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It is very likely for your long haired dachshund to smell more than shorter haired varieties because of all the space that odors and the germs producing them have to hide in. Consider using dog deodorant products whether it is wipes or scented essential oil sprays. Your pooch will also benefit from a bath every month or two to help keep the nastiness at bay.
As expected, long haired dachshunds need regular haircuts to avoid getting swallowed up by their thick manes. However, the fur does not grow excessively fast so you can get away with scheduling a trim every 4 to 6 months depending on how long you want it.
Common Health Problems Of Long Haired Dachshunds
When it comes to health issues, there is still a lot of debate as to whether having long hair makes dachshunds more prone to certain conditions. There are a mere few where the evidence of direct correlation exists while others are just theoretic. Whichever the case, these doxies suffer more or less the same conditions as their short haired and wiry haired counterparts. Here are some of these conditions.
Dachshunds have long and droopy ears which are already alone a risk factor for ear infections. With the long fur offering additional warmth, moisture trapping and darkness, the incidences of these infections only increases.
Fur pest infestations
Pests like fleas and mites also thrive in the thick and long cover offered by this coat type. This is associated with issues like contact dermatitis that if not handled correctly could lead to complications like skin infections and fur loss.
These are common with all doxies and include hip and shoulder dysplasia as well as patella luxation. With proper supplementation and a calcium rich diet, the effects of these conditions can be controlled.
This is associated with their high appetite and occasional mobility issues due to skeletal problems. The obesity could lead to other conditions like diabetes and cardiac diseases that often have fatal consequences.
The most common issues here include progressive retinal atrophy and cataracts. These eventually lead to blindness which negatively impacts the dog’s quality of life.
Studies have shown a higher prevalence of heart diseases including valvular failure in older long haired dachshunds than the other two coat variants. These diseases eventually lead to death.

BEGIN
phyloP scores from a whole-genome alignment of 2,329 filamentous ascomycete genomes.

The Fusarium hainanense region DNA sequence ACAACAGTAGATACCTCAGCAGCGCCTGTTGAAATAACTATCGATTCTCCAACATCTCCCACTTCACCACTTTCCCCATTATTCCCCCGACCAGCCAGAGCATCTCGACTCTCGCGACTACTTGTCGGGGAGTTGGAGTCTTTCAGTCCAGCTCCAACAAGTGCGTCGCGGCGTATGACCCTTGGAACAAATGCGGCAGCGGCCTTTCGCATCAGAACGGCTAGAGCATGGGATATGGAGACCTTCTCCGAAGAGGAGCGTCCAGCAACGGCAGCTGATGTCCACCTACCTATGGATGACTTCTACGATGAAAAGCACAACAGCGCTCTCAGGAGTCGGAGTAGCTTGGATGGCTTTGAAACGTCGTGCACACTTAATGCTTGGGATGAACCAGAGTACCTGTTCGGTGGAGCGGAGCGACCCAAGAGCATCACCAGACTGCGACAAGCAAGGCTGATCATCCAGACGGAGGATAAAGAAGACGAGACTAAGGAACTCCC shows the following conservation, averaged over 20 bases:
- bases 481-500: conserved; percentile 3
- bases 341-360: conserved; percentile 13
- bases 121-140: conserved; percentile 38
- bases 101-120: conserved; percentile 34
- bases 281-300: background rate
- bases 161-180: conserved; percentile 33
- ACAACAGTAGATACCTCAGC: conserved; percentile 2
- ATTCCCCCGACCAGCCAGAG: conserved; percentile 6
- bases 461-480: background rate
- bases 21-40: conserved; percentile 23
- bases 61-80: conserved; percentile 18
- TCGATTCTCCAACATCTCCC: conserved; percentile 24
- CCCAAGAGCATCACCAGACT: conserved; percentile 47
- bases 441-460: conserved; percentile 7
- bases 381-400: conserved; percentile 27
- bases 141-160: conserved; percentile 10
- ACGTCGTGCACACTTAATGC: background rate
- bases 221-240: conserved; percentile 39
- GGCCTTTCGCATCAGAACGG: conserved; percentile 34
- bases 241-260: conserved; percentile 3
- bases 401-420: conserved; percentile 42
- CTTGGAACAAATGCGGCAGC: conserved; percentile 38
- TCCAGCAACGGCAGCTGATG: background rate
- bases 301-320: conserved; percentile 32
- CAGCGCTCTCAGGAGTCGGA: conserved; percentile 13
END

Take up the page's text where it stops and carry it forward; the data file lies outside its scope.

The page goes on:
Intervertebral disc disorder affects all doxies equally and is related to the short stature and disproportionately long torso.
Consider getting a dog back brace for to alleviate your dog’s life with IVDD. The L’il Back Bracer Dog Back Brace will help give your pooch some relief from the pain and limited mobility caused by the condition.
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Long Haired Dachshund Temperament Guide
There are a few subtle differences noticeable in terms of temperament if you compare the long haired dachshund with the other coat types. For more perspective, here are the most common personality traits to expect with these doggies.
Long haired doxies love to cuddle and sit on the laps of people that they love and trust. They are generally very friendly and loving which makes them fantastic family pets.
They are also considerably more intelligent and less stubborn than other coat type doxies. This makes them easier to train and less likely to suffer aggressive outbursts.
Like any other dachshunds, these long haired beauties are incredibly confident and brave. They love to explore and are never afraid to try new games, meet new people or enjoy unfamiliar environments. However, socialization is required to ensure this goes smoothly.
Long haired weenies are also known for being the least clingy of the three coat type dachshunds. You can therefore easily leave your pooch home alone without worrying too much about some of the separation anxiety-related outbursts associated with the other two.
Despite being significantly calmer and more confident, these dogs have a sensitive side and particularly do not like to be treated aggressively. Instead, they respond great to praise and rewards which is an important consideration to make dog training a breeze.
Calmer and more obedient
These doggies are also fantastic if you want a calm and obedient doxie that actually does what is expected of them. With them you rarely have to deal with issues like unnecessary barking.
How To Tell If A Dachshund Puppy Is Long Haired? It is not always easy to pick out the coat type of a dachshund when it is a young puppy as they sometimes all look the same. However, as they grow older the differences become more prominent. Long haired dachshunds are known for their long and silky smooth fur that lies close to the skin. It can either be straight or wavy but never curly.
Are Long Haired Dachshunds More Expensive? For the most part, long haired dachshunds lie within the same $400 to $1100 price range as the other dachshund coat types. However, they are rarer than the short haired type and preferred for their aesthetics and can therefore cost you up to $1500 if bought from some breeders out there.
What Is The Lifespan Of A Long Haired Dachshund? Long haired dachshunds have a lifespan of 12 to 16 years which is the same range as the other two. This is because they have the same build and suffer more or less the same health issues. So with proper nutrition and care your long haired doxie should live a full and happy life like the other 2 types.